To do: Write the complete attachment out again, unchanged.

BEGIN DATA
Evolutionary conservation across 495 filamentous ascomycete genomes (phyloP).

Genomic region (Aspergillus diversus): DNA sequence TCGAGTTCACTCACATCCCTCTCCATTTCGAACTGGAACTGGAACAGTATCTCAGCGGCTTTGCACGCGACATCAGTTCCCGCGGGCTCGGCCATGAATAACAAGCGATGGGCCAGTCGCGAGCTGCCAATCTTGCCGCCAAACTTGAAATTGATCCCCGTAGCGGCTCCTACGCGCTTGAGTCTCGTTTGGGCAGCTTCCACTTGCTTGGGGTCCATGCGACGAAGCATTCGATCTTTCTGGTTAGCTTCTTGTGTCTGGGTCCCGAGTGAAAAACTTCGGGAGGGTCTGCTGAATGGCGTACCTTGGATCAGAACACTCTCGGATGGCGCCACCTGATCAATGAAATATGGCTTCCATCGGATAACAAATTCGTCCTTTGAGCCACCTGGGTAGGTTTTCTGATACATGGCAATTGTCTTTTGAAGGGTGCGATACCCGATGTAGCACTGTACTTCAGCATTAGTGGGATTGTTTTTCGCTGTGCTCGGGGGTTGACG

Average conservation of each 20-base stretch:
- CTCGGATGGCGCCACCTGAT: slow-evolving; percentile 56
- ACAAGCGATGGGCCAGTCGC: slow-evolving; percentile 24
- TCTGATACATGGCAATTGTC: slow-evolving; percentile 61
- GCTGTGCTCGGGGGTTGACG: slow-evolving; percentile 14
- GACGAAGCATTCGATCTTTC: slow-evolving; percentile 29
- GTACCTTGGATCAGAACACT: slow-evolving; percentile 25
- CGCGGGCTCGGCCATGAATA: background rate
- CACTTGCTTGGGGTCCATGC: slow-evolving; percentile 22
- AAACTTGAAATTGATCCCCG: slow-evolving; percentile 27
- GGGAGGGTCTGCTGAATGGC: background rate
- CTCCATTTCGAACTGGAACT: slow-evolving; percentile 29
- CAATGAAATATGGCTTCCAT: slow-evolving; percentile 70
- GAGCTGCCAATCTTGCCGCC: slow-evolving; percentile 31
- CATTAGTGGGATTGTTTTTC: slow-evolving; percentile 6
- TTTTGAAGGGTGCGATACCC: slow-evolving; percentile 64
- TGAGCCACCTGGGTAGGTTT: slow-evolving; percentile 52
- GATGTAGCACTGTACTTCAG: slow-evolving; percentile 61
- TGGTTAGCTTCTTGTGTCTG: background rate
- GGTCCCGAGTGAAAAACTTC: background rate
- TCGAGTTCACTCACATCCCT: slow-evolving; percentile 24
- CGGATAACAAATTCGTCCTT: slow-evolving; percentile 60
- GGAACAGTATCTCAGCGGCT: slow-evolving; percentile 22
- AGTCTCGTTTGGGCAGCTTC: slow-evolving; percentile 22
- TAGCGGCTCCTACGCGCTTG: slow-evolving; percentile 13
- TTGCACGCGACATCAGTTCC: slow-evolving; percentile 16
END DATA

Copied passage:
Evolutionary conservation across 495 filamentous ascomycete genomes (phyloP).

Genomic region (Aspergillus diversus): DNA sequence TCGAGTTCACTCACATCCCTCTCCATTTCGAACTGGAACTGGAACAGTATCTCAGCGGCTTTGCACGCGACATCAGTTCCCGCGGGCTCGGCCATGAATAACAAGCGATGGGCCAGTCGCGAGCTGCCAATCTTGCCGCCAAACTTGAAATTGATCCCCGTAGCGGCTCCTACGCGCTTGAGTCTCGTTTGGGCAGCTTCCACTTGCTTGGGGTCCATGCGACGAAGCATTCGATCTTTCTGGTTAGCTTCTTGTGTCTGGGTCCCGAGTGAAAAACTTCGGGAGGGTCTGCTGAATGGCGTACCTTGGATCAGAACACTCTCGGATGGCGCCACCTGATCAATGAAATATGGCTTCCATCGGATAACAAATTCGTCCTTTGAGCCACCTGGGTAGGTTTTCTGATACATGGCAATTGTCTTTTGAAGGGTGCGATACCCGATGTAGCACTGTACTTCAGCATTAGTGGGATTGTTTTTCGCTGTGCTCGGGGGTTGACG

Average conservation of each 20-base stretch:
- CTCGGATGGCGCCACCTGAT: slow-evolving; percentile 56
- ACAAGCGATGGGCCAGTCGC: slow-evolving; percentile 24
- TCTGATACATGGCAATTGTC: slow-evolving; percentile 61
- GCTGTGCTCGGGGGTTGACG: slow-evolving; percentile 14
- GACGAAGCATTCGATCTTTC: slow-evolving; percentile 29
- GTACCTTGGATCAGAACACT: slow-evolving; percentile 25
- CGCGGGCTCGGCCATGAATA: background rate
- CACTTGCTTGGGGTCCATGC: slow-evolving; percentile 22
- AAACTTGAAATTGATCCCCG: slow-evolving; percentile 27
- GGGAGGGTCTGCTGAATGGC: background rate
- CTCCATTTCGAACTGGAACT: slow-evolving; percentile 29
- CAATGAAATATGGCTTCCAT: slow-evolving; percentile 70
- GAGCTGCCAATCTTGCCGCC: slow-evolving; percentile 31
- CATTAGTGGGATTGTTTTTC: slow-evolving; percentile 6
- TTTTGAAGGGTGCGATACCC: slow-evolving; percentile 64
- TGAGCCACCTGGGTAGGTTT: slow-evolving; percentile 52
- GATGTAGCACTGTACTTCAG: slow-evolving; percentile 61
- TGGTTAGCTTCTTGTGTCTG: background rate
- GGTCCCGAGTGAAAAACTTC: background rate
- TCGAGTTCACTCACATCCCT: slow-evolving; percentile 24
- CGGATAACAAATTCGTCCTT: slow-evolving; percentile 60
- GGAACAGTATCTCAGCGGCT: slow-evolving; percentile 22
- AGTCTCGTTTGGGCAGCTTC: slow-evolving; percentile 22
- TAGCGGCTCCTACGCGCTTG: slow-evolving; percentile 13
- TTGCACGCGACATCAGTTCC: slow-evolving; percentile 16